We’re closing out the 2017 Synthwave Sunday topics with an interview with French synthwave producer Jack Maniak. Before we get to that, you absolutely have to hear his new album, Code 403! What begins as a well produced and well written slice of dark synthwave really brings the heat about two minutes and forty seconds into the first track. That’s when savage guitar riffs bring some serious weight to the music, and also induces spontaneous headbanging. Did you think I was going to close the year out with something boring? Give me a break! Jack Maniak’s Code 403 is heavy, unpredictable, and more than anything else, addictive. Every track has a hook and I defy you to pull away once the hook is set.
The list of well used guitar work in synthwave is small but growing. The list of those using said guitars to add a metal swerve to the music? Even smaller, but also growing. Now narrow that list down to master level work at blending the heavy aesthetic with the synthwave and the group of artists would fit into the palm of your hand. Jack Maniak is firmly in that short list and Code 403 cements that status. At no point during my several complete album listening sessions did I get bored. In fact I found myself noticing small nuances…soaring synths that played off of a gutteral riff, harmonizing chords that weave in and out of a track, etc.
This is where I would typically tell you how to buy Code 403, but Jack Maniak covers that in the interview below. Instead I’ll urge you to follow him on Twitter and on Facebook! Now, let’s have a chat with Jack Maniak!
For someone hearing your music for the first time, how would you describe it?
It is a mixture of new synthwave (retrowave) and hard rock. I put guitar riffs in to increase the bassline impact and guitar solos when needed to replace the voice melody. As the first album was on the theme of a space invasion, it has some special sounds like theremin and solo leads like Jean Michel Jarre. The main thing was to create great melodies like in the 80s but with a powerful impact (big sound and great basslines to make the groove).
What was is the story behind Code 403?
All my albums will speak about my character Jack, à young adult who have special abilities; he will discover them gradually. In the first opus, Jack had to face an alien invasion (with 80s references) and was the only one who could win against them by activating the code 403 to launch a secret weapon. All the tracks are about a little story of the journey until the epic final “Glory”. The feeling of this song should let you know if Jack has won or not 🙂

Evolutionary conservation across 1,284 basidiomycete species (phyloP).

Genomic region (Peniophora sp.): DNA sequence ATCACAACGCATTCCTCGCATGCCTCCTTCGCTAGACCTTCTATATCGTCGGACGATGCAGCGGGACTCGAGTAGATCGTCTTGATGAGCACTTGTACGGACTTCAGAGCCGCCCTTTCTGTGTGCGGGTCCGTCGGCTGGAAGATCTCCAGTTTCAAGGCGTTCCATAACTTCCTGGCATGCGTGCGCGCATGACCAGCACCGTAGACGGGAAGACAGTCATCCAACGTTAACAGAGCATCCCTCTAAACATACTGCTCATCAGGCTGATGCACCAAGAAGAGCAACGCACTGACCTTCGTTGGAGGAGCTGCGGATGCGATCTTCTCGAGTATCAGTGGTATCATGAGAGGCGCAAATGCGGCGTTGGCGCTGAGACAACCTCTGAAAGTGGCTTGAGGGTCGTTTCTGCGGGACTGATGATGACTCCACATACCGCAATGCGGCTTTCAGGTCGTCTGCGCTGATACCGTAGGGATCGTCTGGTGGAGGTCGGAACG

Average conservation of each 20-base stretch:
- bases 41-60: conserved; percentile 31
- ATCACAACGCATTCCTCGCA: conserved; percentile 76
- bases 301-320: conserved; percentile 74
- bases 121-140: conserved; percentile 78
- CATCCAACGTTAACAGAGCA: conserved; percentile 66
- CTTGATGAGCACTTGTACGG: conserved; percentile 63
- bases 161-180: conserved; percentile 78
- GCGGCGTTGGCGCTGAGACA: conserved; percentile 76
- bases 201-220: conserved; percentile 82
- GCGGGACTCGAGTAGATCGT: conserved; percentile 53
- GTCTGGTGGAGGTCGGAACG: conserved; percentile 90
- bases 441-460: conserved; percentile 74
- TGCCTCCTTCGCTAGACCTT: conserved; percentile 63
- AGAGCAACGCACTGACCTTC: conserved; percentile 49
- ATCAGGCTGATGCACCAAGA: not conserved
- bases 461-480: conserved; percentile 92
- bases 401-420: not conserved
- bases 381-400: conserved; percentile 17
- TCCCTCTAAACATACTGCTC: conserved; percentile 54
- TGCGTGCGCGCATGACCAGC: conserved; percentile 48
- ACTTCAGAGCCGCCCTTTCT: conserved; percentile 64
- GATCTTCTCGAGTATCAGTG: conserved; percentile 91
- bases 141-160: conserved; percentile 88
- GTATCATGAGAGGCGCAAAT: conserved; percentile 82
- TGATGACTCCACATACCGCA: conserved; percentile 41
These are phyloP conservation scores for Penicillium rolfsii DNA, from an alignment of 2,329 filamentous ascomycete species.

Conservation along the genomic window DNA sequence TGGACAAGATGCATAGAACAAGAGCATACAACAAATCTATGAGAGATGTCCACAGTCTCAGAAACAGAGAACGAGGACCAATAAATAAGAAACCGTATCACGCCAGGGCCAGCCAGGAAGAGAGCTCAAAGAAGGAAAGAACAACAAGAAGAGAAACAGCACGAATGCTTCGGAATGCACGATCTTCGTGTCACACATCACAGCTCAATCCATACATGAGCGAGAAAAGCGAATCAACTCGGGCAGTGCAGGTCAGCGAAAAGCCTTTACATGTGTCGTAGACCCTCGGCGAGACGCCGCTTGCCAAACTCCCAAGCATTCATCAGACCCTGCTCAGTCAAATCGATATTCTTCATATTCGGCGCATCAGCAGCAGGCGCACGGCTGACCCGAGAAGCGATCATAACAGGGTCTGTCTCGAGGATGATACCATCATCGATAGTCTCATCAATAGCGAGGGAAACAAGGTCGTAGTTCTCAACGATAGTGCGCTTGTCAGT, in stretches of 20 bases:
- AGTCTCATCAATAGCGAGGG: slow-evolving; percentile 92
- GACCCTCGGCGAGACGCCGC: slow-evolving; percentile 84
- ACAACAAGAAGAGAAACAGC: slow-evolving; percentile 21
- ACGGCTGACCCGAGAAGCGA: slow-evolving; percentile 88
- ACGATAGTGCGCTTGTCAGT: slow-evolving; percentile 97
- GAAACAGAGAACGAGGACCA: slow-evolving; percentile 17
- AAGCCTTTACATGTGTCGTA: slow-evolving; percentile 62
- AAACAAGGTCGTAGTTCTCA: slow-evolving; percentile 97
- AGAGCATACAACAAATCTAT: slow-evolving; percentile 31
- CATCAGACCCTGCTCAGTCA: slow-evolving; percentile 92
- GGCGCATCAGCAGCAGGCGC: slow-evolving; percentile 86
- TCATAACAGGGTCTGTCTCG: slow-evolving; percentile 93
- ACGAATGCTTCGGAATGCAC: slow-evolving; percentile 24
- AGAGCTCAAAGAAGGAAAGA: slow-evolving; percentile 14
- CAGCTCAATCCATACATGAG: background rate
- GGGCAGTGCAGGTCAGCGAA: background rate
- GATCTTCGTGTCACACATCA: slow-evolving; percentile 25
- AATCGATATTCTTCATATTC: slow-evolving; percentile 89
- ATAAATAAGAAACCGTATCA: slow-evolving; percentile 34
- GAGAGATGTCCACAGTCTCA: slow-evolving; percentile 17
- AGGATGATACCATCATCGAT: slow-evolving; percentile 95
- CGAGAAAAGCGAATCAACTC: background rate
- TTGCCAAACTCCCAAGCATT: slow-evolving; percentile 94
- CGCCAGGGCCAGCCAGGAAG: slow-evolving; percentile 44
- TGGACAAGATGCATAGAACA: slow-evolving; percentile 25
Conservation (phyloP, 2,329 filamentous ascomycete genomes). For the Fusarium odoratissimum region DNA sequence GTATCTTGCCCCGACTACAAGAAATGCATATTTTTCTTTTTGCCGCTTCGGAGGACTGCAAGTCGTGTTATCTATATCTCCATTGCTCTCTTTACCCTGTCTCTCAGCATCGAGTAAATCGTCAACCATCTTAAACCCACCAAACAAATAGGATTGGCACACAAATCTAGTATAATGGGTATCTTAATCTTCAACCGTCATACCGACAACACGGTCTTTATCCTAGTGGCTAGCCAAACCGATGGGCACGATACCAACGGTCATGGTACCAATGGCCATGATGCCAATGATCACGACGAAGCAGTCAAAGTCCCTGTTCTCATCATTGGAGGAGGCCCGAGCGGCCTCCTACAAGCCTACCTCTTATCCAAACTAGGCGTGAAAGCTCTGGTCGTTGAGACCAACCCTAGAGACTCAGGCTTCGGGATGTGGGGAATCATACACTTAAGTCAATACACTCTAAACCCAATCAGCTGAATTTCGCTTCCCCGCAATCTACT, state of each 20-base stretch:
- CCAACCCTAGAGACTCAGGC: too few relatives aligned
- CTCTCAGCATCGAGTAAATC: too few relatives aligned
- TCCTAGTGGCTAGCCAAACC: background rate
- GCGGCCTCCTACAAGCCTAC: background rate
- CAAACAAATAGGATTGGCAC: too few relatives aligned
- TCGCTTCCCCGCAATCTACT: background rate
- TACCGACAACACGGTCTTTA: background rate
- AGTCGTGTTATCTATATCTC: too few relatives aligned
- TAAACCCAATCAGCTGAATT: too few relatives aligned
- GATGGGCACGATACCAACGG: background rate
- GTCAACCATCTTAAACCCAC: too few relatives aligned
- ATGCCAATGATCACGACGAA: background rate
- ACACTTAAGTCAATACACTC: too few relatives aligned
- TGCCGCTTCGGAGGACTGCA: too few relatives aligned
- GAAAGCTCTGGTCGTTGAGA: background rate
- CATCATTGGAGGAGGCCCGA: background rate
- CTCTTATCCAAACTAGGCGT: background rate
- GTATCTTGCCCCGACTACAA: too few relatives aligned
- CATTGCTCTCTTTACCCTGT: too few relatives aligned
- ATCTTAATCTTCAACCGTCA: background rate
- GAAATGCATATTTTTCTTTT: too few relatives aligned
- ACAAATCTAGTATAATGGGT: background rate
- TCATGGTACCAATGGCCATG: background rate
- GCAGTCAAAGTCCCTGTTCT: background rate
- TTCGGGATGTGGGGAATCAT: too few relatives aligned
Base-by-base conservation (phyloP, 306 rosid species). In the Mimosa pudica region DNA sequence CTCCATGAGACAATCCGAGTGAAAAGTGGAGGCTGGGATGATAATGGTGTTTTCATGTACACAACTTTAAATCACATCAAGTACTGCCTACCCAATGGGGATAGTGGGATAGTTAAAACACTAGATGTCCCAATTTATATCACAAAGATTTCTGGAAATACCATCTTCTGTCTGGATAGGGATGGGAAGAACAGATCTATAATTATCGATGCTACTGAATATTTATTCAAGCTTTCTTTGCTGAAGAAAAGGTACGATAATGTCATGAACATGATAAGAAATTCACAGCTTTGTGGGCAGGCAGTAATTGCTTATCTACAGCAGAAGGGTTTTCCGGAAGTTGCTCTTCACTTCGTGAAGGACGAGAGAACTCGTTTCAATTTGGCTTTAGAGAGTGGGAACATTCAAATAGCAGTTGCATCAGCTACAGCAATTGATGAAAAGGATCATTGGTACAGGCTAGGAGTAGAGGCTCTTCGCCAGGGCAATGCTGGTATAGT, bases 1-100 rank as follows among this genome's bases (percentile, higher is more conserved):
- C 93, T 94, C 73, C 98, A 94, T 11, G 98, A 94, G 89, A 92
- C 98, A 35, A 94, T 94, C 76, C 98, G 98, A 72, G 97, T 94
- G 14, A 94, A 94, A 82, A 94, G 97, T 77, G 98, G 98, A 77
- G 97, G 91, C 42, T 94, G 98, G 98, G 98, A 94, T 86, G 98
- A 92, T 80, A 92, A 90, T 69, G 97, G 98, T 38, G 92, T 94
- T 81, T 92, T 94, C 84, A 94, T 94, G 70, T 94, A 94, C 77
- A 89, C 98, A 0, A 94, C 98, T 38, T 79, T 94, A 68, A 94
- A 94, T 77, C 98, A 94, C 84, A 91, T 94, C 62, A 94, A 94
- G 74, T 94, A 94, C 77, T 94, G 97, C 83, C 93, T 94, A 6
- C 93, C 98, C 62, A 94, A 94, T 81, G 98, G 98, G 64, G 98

Each song is in the “story” order and my better help you understand Jack’s journey and the evolution of the fight.
The album sounds absolutely massive! What do you use in the studio?
First of all, I am a composer and not a sound engineer, so I went in the Lower Tones Place Studio to mix and master my tracks with Edgard Chevallier (who did a great job). I wanted something massive like Carpenter Brut because, as I said, I like to do retro but in a modern way; with guitar riffs and big distorsion basses, it has to be huge.
I love the guitars and the heavy tilt the music has! What were your musical inspirations?
Well, no particular inspiration, I just do what music inspires me at the moment; I play in 2 other bands (Idensity and Omrade) which are more about Metal and Avant-garde, so I have a natural background of heavy riffs, lol. Also, since I am a drummer first, I could create punchy drum/bass fills.
What are some of your favorite musical releases of 2017?
I like Perturbator’s last album, but generally bands who have their own universe like FM84, Volkor X, Carpenter Brut (of course), Daniel Deluxe, Dance with the dead, Gunship…
Favorite film of the 1980’s?
So many, lol! Terminator, Gremlins, Star Wars, etc…
What led you down the path to creating synthwave?
I always had a keyboard at home and, and even though I am a drummer first, I have played more and more synth lately. It is now my main instrument! Experimenting in my other bands was probably the sign for me to go further, and as I loved the 80s it was natural for me to go toward synthwave because I love creating melodies.
Anyone you’d like to thank before we go?
Sure! First I want to thank you for the interview, I hope your readers will like it, more information can of course be found on my Facebook/Twitter pages. I want to thank Jet Set Trash (Digital) and Midnight Pursuit (cassette) to help me on this adventure, and Julian Lopez Gamella for the great artwork he did on this first album.